0 Members and 1 Guest are viewing this topic.
This was also posted here http://www.thenakedscientists.com/forum/index.php?topic=39022.msg354554#msg354554A clock just outside the event horizon of a black hole will appear to be almost stopped to an observer far away. That same clock will appear to run faster on Earth, faster on the moon and faster in empty space. Those four locations will have an average rate which suggests the Universe has an average rate based on the matter energy density of the Universe. In space I have a device that will emit a beam of light which I call device A. Three hundred thousand kilometers away I have a detector which I call device B. Some distance away I have a clock which is entangled with device A and B such that when A emits the beam my clock starts and when device B detects the beam my clock stops. I trigger device A to fire and my clock shows a time of one second determining the speed of light to have it's current value. I now move my clock to the edge of the event horizon of a black hole and trigger device A again. If my logic is correct don't I measure c to be almost infinite?
Wow, a thought experiment that engenders absolutely no logical response.
Bill S, He is dodging the problem. Go back to when the Universe is four million years old. A clock then would run very slow compared to today. From a clock's frame of reference then c would be much faster.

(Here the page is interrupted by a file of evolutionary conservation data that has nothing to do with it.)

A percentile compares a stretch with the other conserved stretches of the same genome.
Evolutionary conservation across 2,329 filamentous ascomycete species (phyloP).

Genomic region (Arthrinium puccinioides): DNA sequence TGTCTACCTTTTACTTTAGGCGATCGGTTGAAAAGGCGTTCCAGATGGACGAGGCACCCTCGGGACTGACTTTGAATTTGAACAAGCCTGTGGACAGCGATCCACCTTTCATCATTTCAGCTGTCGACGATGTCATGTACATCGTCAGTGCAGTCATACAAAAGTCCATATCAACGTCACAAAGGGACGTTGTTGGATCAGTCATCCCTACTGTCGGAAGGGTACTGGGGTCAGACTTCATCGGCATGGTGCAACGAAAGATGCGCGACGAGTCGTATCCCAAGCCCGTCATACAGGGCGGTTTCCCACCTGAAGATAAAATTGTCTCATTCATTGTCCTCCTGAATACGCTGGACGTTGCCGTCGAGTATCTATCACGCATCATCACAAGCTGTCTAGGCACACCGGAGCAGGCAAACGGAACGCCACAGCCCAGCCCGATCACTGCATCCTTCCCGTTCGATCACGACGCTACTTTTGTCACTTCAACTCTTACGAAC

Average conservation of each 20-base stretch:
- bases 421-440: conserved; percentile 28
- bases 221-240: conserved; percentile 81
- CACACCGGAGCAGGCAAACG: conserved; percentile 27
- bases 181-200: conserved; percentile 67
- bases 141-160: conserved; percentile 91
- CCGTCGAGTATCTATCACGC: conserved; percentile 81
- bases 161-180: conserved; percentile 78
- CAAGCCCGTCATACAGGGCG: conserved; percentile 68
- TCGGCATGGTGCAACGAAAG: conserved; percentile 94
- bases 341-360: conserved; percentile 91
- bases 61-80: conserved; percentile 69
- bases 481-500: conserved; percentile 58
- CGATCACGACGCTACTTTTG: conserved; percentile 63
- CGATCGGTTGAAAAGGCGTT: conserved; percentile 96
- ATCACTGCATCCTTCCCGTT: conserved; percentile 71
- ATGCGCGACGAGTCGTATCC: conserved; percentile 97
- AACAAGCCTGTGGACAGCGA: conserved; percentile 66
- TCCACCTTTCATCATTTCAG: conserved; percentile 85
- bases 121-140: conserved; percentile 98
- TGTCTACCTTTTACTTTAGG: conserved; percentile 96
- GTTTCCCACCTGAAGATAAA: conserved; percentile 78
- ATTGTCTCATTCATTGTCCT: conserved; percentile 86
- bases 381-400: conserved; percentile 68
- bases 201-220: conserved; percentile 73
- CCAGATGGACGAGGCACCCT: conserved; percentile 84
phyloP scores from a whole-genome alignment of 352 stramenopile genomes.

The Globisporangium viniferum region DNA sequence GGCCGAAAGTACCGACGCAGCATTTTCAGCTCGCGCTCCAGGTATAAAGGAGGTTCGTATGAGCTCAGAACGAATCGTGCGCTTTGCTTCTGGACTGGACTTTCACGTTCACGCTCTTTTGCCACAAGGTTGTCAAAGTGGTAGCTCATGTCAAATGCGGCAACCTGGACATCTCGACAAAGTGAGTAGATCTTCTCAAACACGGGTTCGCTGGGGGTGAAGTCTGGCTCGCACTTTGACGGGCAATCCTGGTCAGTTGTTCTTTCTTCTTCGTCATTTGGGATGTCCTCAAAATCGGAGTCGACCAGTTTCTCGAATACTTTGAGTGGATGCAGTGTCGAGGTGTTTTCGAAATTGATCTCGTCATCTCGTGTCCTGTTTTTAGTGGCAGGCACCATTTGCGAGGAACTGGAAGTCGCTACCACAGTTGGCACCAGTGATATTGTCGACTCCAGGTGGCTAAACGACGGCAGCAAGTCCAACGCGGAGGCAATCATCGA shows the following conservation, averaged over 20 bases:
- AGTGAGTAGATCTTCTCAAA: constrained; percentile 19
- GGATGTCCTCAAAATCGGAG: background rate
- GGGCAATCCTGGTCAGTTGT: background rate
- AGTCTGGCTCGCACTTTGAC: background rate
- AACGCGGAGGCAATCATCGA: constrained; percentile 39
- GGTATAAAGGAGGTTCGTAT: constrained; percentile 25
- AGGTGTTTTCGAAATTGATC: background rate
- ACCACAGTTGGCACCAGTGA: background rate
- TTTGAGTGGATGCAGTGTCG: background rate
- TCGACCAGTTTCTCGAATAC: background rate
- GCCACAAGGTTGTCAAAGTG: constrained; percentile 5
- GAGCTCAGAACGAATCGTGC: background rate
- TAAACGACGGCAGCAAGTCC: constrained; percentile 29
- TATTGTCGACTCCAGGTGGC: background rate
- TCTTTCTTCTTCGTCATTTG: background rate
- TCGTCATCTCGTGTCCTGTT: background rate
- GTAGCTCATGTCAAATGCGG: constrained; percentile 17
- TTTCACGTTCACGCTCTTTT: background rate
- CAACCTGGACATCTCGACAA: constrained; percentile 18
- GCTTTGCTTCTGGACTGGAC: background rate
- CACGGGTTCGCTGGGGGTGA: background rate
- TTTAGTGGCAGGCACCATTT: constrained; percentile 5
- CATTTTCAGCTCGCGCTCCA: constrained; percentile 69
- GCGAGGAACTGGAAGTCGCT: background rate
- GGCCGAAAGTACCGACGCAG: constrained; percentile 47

A light source that starts at T = 0 and travels 300,000 km in one second as measured by a clock is how we measure c. Light would not slow in the early Universe but the clock you use to measure it with would. Therefore when you make your measurement the light beam would travel a much greater distance giving c a higher value.
There seems to be one underlying theme with this debate, that "c" is invariant. However, I have a problem envisioning the reality of length contraction due to motion. I prefer to accept that TIME really does change since this has been proven experimentally. Length contraction has never been proved to be a reality. This being the case, we cannot then hold velocity constant between two moving frames and deduce length contraction because we are afraid to challenge the limit of "c". What we must do is to allow velocity to exceed "c" (but only within the moving frame) due to time dilation and Lorentz. This does not affect the RELATIVE limit of "c" in all other frames, but does explain WHY "c" is the limit. ie, as you approach "c", your speed approaches instantaneous speed. (Just like a light beam).Cab anyone educate me as to why this approach might be wrong, or could it, in fact be right ?